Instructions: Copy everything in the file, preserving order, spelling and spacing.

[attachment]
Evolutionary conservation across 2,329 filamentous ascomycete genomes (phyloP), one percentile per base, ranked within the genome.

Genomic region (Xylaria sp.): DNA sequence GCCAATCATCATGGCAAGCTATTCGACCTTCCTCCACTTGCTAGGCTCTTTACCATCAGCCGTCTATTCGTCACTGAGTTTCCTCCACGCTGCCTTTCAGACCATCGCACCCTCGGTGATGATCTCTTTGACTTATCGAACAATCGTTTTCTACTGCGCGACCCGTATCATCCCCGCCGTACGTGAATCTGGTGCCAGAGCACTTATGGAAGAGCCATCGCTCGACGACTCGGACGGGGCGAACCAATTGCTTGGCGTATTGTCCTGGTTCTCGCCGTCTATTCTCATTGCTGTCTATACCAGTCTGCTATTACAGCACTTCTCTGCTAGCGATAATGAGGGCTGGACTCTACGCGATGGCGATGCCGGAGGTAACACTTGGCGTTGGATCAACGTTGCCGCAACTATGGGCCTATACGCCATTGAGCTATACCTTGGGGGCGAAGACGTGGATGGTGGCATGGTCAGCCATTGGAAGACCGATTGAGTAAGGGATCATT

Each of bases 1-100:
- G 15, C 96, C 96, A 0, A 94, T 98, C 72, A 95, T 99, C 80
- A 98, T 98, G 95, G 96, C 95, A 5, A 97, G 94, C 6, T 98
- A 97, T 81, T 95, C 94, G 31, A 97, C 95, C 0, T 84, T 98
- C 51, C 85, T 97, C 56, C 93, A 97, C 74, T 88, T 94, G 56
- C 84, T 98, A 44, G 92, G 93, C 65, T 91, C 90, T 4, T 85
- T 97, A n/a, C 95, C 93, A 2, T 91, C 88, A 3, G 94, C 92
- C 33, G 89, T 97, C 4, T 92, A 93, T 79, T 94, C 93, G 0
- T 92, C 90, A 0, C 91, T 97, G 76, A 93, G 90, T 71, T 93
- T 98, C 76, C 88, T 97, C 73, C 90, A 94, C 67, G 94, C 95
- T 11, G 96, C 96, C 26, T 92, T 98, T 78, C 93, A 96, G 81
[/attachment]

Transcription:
Evolutionary conservation across 2,329 filamentous ascomycete genomes (phyloP), one percentile per base, ranked within the genome.

Genomic region (Xylaria sp.): DNA sequence GCCAATCATCATGGCAAGCTATTCGACCTTCCTCCACTTGCTAGGCTCTTTACCATCAGCCGTCTATTCGTCACTGAGTTTCCTCCACGCTGCCTTTCAGACCATCGCACCCTCGGTGATGATCTCTTTGACTTATCGAACAATCGTTTTCTACTGCGCGACCCGTATCATCCCCGCCGTACGTGAATCTGGTGCCAGAGCACTTATGGAAGAGCCATCGCTCGACGACTCGGACGGGGCGAACCAATTGCTTGGCGTATTGTCCTGGTTCTCGCCGTCTATTCTCATTGCTGTCTATACCAGTCTGCTATTACAGCACTTCTCTGCTAGCGATAATGAGGGCTGGACTCTACGCGATGGCGATGCCGGAGGTAACACTTGGCGTTGGATCAACGTTGCCGCAACTATGGGCCTATACGCCATTGAGCTATACCTTGGGGGCGAAGACGTGGATGGTGGCATGGTCAGCCATTGGAAGACCGATTGAGTAAGGGATCATT

Each of bases 1-100:
- G 15, C 96, C 96, A 0, A 94, T 98, C 72, A 95, T 99, C 80
- A 98, T 98, G 95, G 96, C 95, A 5, A 97, G 94, C 6, T 98
- A 97, T 81, T 95, C 94, G 31, A 97, C 95, C 0, T 84, T 98
- C 51, C 85, T 97, C 56, C 93, A 97, C 74, T 88, T 94, G 56
- C 84, T 98, A 44, G 92, G 93, C 65, T 91, C 90, T 4, T 85
- T 97, A n/a, C 95, C 93, A 2, T 91, C 88, A 3, G 94, C 92
- C 33, G 89, T 97, C 4, T 92, A 93, T 79, T 94, C 93, G 0
- T 92, C 90, A 0, C 91, T 97, G 76, A 93, G 90, T 71, T 93
- T 98, C 76, C 88, T 97, C 73, C 90, A 94, C 67, G 94, C 95
- T 11, G 96, C 96, C 26, T 92, T 98, T 78, C 93, A 96, G 81